A decision from Indiana Attorney General Curtis Hill regarding cannabidiol, or CBD oil, could impact those who already use the hemp-derived extract for pain relief or other medical benefits.
In an advisory opinion issued Tuesday, Hill says CBD is illegal for people in Indiana to possess unless they suffer from treatment-resistant epilepsy. Gov. Eric Holcomb signed a law legalizing the use of CBD for the treatment of those conditions earlier this year.
The opinion also says the manufacture and sale of CBD is illegal under state and federal laws.
“It is the opinion of the Indiana Attorney General that the purchase, possession, use and sale of cannabidiol, and substances, food products or edible oils containing cannabidiol are unlawful under both Indiana and federal law,” Hill says in the opinion.
Confusion over the legality of CBD stems from a 2014 Indiana law that legalized industrial hemp as long as it contains 0.3 percent or less THC. Many in the state believed that law made it legal to purchase CBD, and some stores started stocking it on their shelves.
Hill says in his advisory opinion CBD is a Schedule 1 Controlled Substance, which is defined by the Drug Enforcement Administration as a drug with no accepted medical use and a high potential for abuse.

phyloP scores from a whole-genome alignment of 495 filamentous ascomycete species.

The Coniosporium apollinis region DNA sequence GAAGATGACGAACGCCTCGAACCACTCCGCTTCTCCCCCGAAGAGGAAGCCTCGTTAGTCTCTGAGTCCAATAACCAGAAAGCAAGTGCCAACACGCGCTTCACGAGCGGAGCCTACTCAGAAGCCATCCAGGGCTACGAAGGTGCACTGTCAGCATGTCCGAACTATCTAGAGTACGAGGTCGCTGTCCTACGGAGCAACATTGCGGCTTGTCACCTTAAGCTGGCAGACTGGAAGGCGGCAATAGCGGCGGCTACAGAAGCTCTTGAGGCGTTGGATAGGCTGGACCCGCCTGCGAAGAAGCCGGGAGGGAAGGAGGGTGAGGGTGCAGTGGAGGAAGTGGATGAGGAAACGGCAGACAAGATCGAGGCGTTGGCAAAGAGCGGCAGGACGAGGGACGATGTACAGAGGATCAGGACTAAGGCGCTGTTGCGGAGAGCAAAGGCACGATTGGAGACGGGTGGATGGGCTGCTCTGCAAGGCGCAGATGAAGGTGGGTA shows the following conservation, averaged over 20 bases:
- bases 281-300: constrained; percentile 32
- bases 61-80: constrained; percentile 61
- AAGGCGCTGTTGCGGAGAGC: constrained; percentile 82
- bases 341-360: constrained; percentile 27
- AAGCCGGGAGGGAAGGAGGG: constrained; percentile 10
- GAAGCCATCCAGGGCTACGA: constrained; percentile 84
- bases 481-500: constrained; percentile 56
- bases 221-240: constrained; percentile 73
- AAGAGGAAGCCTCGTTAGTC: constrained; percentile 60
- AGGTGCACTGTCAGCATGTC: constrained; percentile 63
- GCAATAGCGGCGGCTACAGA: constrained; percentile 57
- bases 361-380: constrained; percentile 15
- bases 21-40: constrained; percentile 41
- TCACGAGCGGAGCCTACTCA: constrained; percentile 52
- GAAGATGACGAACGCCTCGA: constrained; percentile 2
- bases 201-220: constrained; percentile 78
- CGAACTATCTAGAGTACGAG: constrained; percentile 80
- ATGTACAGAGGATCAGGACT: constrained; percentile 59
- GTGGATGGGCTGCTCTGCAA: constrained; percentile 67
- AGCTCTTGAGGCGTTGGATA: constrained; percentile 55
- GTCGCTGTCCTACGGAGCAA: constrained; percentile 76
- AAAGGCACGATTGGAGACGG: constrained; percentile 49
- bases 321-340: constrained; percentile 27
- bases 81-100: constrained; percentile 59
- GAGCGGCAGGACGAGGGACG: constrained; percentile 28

Senate President Pro Tem David Long (R-Fort Wayne) says legislation might be needed next session if people allowed to use CBD oil can’t buy it from anyone in the state.
“We’ll try to figure out what’s going wrong, if in fact it has, dig deeper into the Attorney General’s ruling but it’s something I think, if he’s right, we’ll need to fix,” Long says.
Sen. Randy Head (R-Logansport) carried the CBD oil bill last session. He says lawmakers contemplated the idea that those who are legally allowed to use CBD oil might have to buy it from out of state.
But he says any changes to existing law will be difficult in the short, roughly 10-week, upcoming session.
“Time is certainly a factor when you’re working a bill and it took all session last year to be able to get both chambers to the fact that they could agree to something,” Head says.
The 2018 session begins in January.
Miriah Mershon started giving her six-year-old son Jameson CBD oil about four months ago to treat his Dravet syndrome, which is a type of epilepsy. In that time, she’s seen a dramatic decrease in both the frequency and intensity of her son’s seizures.
Hill’s ruling means families like the Mershons won’t be able to buy CBD in Indiana, but Mershon already orders the extract her son uses from Colorado.
“We’ve gotten to the point where the results are so amazing that we will do whatever we have to do in order to obtain it for our son if that means I have to make a trip to actually purchase it on site and drive back from Colorado,” Mershon says.
Mershon says while her family won’t be affected by Hill’s announcement, she knows plenty of Hoosiers that don’t have epilepsy who use CBD and have found it effective.
“I’m just glad that my son is still going to be able to use this at this point, and I will continue to fight for those who want to get the same relief that we have,” she says.